Date of Award


Document Type


Degree Name

Doctor of Philosophy (PhD)


Computer Science

Committee Chair/Advisor

Murali Sitaraman

Committee Member

Brian C. Dean

Committee Member

Jason O. Hallstrom

Committee Member

Eileen T. Kraemer


Formal software verification systems must be designed to adapt to growth in the scope and complexity of software, driven by expanding capabilities of computer hardware and domain of potential usage. They must provide specification languages that are flexible and rich enough to allow software developers to write precise and comprehensible specifications for a full spectrum of object-based software components. Rich specification languages allow for arbitrary extensions to the library of mathematical theories, and critically, verification of programs with such specifications require a universal automated prover. Most existing verification systems either incorporate specification languages limited to first-order logic, which lacks the richness necessary to write adequate specifications, or provide automated provers covering only a fixed collection of mathematical theories, which lack the compass to specify and verify sophisticated object-based software.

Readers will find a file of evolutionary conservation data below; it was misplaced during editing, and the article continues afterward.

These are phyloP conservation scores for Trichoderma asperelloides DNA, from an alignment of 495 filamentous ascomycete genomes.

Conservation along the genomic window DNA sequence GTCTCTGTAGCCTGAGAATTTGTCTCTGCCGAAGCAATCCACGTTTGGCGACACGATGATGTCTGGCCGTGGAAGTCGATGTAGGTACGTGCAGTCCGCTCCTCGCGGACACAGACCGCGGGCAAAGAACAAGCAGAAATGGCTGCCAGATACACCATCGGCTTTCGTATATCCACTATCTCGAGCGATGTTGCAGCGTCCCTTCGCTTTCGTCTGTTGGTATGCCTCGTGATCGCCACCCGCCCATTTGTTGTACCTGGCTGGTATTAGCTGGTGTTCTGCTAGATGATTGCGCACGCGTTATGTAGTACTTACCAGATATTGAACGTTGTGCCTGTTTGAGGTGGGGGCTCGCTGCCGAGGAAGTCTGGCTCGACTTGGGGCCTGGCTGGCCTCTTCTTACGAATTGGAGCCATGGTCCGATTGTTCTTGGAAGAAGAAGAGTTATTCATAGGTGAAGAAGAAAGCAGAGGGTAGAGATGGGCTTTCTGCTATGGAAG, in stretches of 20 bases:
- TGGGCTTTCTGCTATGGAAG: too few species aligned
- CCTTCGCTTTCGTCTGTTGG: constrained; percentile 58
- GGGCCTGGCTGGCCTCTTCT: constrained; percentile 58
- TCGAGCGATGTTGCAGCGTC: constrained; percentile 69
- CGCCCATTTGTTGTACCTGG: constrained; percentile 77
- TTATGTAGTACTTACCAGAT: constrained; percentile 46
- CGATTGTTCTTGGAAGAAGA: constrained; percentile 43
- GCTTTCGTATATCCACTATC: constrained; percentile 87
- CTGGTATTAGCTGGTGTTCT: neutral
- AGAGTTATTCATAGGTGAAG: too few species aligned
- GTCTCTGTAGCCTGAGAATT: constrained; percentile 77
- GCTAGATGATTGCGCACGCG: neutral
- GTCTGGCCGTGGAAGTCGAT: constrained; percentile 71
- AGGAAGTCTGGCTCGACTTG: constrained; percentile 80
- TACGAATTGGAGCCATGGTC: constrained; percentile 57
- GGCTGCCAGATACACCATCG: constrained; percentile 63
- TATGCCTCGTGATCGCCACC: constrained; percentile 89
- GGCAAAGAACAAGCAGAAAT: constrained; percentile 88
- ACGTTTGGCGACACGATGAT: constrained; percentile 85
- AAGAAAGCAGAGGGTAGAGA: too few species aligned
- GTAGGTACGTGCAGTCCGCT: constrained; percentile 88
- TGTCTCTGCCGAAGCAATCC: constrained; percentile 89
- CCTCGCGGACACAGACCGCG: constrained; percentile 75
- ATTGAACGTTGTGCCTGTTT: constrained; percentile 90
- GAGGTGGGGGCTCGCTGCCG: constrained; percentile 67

This dissertation presents an overall design of Uni-Prover, a universal automated prover for atomic sequents to verify software specified with rich languages. Such a prover is a necessary element of any adequate automated verification system of the future. The design contains components to accommodate changes or upgrades that may happen. The congruence class registry at the center of Uni-Prover handles all core manipulations necessary to verify programs, and it includes a multi-level organization for effective searching of the registry. The full functional behavior of the registry component is described mathematically, and a prototype implementation is given. Additionally, the "contiguous instantiation strategy," a strategy that requires neither user-supplied heuristics nor triggers when instantiating universally quantified theorems in any theory, is detailed to minimize verification steps by avoiding the proliferation of sequents in the instantiation process.



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